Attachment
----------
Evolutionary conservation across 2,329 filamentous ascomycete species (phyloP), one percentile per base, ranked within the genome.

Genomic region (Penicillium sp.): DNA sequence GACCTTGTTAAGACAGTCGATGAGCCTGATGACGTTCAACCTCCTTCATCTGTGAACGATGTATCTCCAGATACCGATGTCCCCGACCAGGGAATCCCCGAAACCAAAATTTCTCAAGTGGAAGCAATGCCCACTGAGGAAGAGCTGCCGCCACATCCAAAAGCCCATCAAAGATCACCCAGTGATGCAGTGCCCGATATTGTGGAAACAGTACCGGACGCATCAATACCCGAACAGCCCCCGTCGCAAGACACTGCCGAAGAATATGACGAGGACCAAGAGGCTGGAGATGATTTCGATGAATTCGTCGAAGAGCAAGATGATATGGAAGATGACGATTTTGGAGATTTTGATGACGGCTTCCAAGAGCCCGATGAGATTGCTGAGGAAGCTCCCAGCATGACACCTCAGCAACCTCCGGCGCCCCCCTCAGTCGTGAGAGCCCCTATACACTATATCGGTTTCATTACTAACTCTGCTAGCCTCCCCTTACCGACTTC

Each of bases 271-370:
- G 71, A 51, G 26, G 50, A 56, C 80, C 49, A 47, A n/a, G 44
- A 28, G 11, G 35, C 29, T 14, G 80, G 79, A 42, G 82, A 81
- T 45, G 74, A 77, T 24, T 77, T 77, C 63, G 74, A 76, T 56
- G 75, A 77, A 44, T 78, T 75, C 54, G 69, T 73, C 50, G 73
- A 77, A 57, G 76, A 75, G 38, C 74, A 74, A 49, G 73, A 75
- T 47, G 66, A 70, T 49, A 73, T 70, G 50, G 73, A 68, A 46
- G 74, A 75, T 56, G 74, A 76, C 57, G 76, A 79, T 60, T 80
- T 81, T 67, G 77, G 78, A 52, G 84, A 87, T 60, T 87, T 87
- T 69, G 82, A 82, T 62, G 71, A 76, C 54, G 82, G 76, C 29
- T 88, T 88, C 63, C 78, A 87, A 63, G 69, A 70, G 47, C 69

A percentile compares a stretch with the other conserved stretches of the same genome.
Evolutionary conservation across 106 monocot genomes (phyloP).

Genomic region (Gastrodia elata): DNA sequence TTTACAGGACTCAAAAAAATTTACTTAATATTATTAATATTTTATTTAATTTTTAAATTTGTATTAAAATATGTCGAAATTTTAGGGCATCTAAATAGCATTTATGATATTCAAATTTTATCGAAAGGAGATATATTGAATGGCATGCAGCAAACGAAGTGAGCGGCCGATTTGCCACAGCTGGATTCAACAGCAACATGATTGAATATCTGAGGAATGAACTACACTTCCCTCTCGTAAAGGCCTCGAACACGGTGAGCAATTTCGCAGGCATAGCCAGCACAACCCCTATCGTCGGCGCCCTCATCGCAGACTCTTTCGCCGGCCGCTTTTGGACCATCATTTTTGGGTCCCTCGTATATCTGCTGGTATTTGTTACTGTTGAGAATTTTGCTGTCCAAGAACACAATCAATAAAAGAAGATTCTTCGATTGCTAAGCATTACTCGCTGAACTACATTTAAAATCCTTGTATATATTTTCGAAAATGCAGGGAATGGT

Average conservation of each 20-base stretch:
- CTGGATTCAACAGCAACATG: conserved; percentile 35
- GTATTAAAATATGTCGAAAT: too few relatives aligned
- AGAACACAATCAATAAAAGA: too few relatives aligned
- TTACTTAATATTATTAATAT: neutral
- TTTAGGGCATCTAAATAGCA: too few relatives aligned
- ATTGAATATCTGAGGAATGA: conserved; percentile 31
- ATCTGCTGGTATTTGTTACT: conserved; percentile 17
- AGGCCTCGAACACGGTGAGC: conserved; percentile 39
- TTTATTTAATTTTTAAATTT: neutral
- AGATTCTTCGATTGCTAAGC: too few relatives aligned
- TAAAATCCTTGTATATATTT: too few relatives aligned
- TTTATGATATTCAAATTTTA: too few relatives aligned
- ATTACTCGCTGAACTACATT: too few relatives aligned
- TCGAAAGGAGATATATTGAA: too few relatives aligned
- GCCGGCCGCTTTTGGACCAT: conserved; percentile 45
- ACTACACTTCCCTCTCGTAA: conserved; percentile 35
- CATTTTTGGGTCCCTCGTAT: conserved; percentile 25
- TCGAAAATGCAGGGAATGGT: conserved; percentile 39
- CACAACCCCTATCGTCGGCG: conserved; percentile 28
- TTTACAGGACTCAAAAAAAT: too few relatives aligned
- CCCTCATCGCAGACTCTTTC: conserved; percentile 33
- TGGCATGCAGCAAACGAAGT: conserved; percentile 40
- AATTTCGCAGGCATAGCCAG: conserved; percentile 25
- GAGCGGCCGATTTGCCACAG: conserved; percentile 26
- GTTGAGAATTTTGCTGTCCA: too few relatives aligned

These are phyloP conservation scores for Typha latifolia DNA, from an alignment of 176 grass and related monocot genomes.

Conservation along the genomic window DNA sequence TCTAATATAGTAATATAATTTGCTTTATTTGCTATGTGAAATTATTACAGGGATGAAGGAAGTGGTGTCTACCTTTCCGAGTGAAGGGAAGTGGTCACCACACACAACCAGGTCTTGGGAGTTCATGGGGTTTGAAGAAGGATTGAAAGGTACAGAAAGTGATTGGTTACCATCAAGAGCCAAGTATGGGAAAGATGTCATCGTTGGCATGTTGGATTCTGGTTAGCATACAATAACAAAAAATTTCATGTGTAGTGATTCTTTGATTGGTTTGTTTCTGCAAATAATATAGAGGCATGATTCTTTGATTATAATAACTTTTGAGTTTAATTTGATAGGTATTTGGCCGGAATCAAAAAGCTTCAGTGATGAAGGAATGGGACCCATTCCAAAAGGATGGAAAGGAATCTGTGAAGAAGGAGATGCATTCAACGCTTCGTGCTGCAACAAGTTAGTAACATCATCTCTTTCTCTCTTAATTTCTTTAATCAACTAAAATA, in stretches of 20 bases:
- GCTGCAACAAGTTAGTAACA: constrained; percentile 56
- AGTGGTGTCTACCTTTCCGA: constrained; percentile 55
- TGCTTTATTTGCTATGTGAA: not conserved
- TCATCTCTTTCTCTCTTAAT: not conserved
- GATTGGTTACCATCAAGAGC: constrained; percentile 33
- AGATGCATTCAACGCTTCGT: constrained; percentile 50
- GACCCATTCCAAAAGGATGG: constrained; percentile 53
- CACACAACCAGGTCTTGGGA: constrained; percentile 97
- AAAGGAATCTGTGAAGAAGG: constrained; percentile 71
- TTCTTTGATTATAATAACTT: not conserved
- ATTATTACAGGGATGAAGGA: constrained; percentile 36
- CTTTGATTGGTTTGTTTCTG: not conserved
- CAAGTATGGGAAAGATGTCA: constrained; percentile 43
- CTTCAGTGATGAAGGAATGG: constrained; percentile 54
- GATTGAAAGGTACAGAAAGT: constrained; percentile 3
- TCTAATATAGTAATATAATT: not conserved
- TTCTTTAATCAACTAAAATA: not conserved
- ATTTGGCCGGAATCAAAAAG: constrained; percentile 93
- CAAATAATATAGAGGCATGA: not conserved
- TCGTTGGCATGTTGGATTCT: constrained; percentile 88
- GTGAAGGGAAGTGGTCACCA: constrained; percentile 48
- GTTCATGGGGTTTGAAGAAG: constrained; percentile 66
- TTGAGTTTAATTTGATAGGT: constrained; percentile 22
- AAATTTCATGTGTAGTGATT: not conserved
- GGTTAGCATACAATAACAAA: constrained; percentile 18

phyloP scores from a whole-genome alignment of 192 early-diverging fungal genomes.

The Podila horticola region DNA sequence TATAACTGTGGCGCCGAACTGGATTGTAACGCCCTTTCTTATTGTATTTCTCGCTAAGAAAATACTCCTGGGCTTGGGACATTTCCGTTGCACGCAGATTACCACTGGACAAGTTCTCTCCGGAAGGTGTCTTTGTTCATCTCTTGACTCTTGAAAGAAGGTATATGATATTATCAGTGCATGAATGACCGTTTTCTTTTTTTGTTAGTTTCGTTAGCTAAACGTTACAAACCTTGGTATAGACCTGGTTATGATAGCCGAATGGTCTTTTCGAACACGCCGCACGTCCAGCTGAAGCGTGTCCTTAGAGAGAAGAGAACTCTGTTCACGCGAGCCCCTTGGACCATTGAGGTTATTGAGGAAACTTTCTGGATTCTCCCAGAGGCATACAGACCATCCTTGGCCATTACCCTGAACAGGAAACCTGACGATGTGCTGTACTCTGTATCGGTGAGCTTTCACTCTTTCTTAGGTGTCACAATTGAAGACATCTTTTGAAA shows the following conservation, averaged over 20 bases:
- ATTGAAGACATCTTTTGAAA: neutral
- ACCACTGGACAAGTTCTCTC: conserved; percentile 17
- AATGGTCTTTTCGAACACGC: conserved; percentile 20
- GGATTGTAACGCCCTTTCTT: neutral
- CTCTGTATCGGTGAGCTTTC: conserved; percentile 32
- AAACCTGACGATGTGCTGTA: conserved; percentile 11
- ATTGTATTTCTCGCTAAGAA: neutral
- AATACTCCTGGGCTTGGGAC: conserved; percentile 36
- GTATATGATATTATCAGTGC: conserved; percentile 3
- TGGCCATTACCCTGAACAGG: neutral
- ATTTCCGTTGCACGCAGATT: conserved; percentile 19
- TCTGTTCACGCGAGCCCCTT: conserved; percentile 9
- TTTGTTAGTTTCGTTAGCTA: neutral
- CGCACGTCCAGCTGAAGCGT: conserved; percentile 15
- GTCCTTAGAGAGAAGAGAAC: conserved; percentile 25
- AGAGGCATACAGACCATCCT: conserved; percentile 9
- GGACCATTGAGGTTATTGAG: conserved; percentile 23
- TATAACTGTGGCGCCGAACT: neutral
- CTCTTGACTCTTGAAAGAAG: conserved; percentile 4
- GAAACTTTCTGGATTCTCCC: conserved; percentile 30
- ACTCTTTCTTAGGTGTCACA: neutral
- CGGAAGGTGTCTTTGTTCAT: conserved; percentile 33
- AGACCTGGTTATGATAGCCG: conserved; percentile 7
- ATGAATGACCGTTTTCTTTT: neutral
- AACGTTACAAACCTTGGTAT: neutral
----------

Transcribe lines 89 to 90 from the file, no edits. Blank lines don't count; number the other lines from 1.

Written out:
- TATAACTGTGGCGCCGAACT: neutral
- CTCTTGACTCTTGAAAGAAG: conserved; percentile 4